Yotam

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  •  07-14-2006, 10:58 AM 1420 in reply to 1416

    Re: It's all about perspectives

    Hi, Peter (et al),

    I agree that we shouldn't divorce perspectives from sentient beings.  In looking at the different perspectives, what I've been wrestling with is the question of whether the four perspectives of AQAL go all the way down, even for very simple holons.  It is clear that, from our perspective, we can perceive elemental holons quadratically: we can see them as individual units, as units involved in systemic relationships, as "points" of feeling or sentience, and as points which may have the potential for subjective resonance.  Where I have been seeking clarity is whether these holons can also "view" their worlds through these four perspectives, and if so, what that would involve.

    In my last post, I pointed to the fundamental semantic space that holons likely inhabit -- albeit, not self-consciously.  If transformations and interactions of forms are simultaneously transactions of meaning, at some basic level, then this would qualify as a rudimentary "sociocultural" space.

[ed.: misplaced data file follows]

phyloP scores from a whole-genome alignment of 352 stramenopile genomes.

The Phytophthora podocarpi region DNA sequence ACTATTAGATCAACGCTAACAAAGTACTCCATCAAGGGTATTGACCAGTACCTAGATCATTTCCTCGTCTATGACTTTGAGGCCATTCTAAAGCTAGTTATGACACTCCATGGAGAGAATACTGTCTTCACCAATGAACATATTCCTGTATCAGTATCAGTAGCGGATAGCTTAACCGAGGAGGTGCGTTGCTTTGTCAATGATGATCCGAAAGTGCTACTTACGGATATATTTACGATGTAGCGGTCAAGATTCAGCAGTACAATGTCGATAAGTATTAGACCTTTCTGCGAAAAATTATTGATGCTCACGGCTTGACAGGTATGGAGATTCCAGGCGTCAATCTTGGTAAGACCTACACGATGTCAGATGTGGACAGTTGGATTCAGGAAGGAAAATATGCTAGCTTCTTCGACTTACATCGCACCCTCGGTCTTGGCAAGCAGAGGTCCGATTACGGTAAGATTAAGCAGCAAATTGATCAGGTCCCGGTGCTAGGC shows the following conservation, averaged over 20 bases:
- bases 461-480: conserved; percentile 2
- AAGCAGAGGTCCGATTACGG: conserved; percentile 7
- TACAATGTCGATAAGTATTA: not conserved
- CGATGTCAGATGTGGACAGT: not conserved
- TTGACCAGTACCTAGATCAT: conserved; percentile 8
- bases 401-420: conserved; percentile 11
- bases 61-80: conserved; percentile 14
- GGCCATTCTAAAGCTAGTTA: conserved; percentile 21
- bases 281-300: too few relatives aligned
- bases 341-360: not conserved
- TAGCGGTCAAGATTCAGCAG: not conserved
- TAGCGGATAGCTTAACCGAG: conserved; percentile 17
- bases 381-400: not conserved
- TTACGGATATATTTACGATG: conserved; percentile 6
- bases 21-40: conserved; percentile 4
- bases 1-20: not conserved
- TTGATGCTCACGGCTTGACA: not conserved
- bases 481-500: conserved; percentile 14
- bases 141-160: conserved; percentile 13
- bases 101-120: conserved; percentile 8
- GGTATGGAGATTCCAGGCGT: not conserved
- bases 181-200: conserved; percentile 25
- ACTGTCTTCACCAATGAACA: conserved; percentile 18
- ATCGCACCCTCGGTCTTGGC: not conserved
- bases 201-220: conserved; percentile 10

But I admit I am still struggling a bit with some of this.  For instance, what differentiates UR and LR perspectives, at a very basic level, such that we can say that primitive holons have both available to them?  Phenomenologically putting myself in the place of an atom, I am struggling to grok the difference.  Plural/singular, individual/systemic perspectives seem to be distinctions that involve cognitive sophistication.  Without making those cognitive distinctions, it seems that just leaves you with a "field" of 3-p-type experiences.  At this level, what would differentiate a UR perspective from an LR one?  If holons emerge as plural "colonies" of form and meaning, the "singular" perspective seems to me to be an abstraction.  I'm not clear, at this point, what would merit singling it out as an available perspective at this level, without an appeal to cognitive capacity that is most certainly not available.

    I may be going astray with these questions.  Can anyone see more clearly here?

    Best wishes,

    Balder


    May the boundless knowledge that time presents and space allows illuminate the native perspectives of your original face.

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  •  07-14-2006, 11:02 AM 1421 in reply to 1416

    Re: It's all about perspectives

    Hi Yotam,

    yschachter: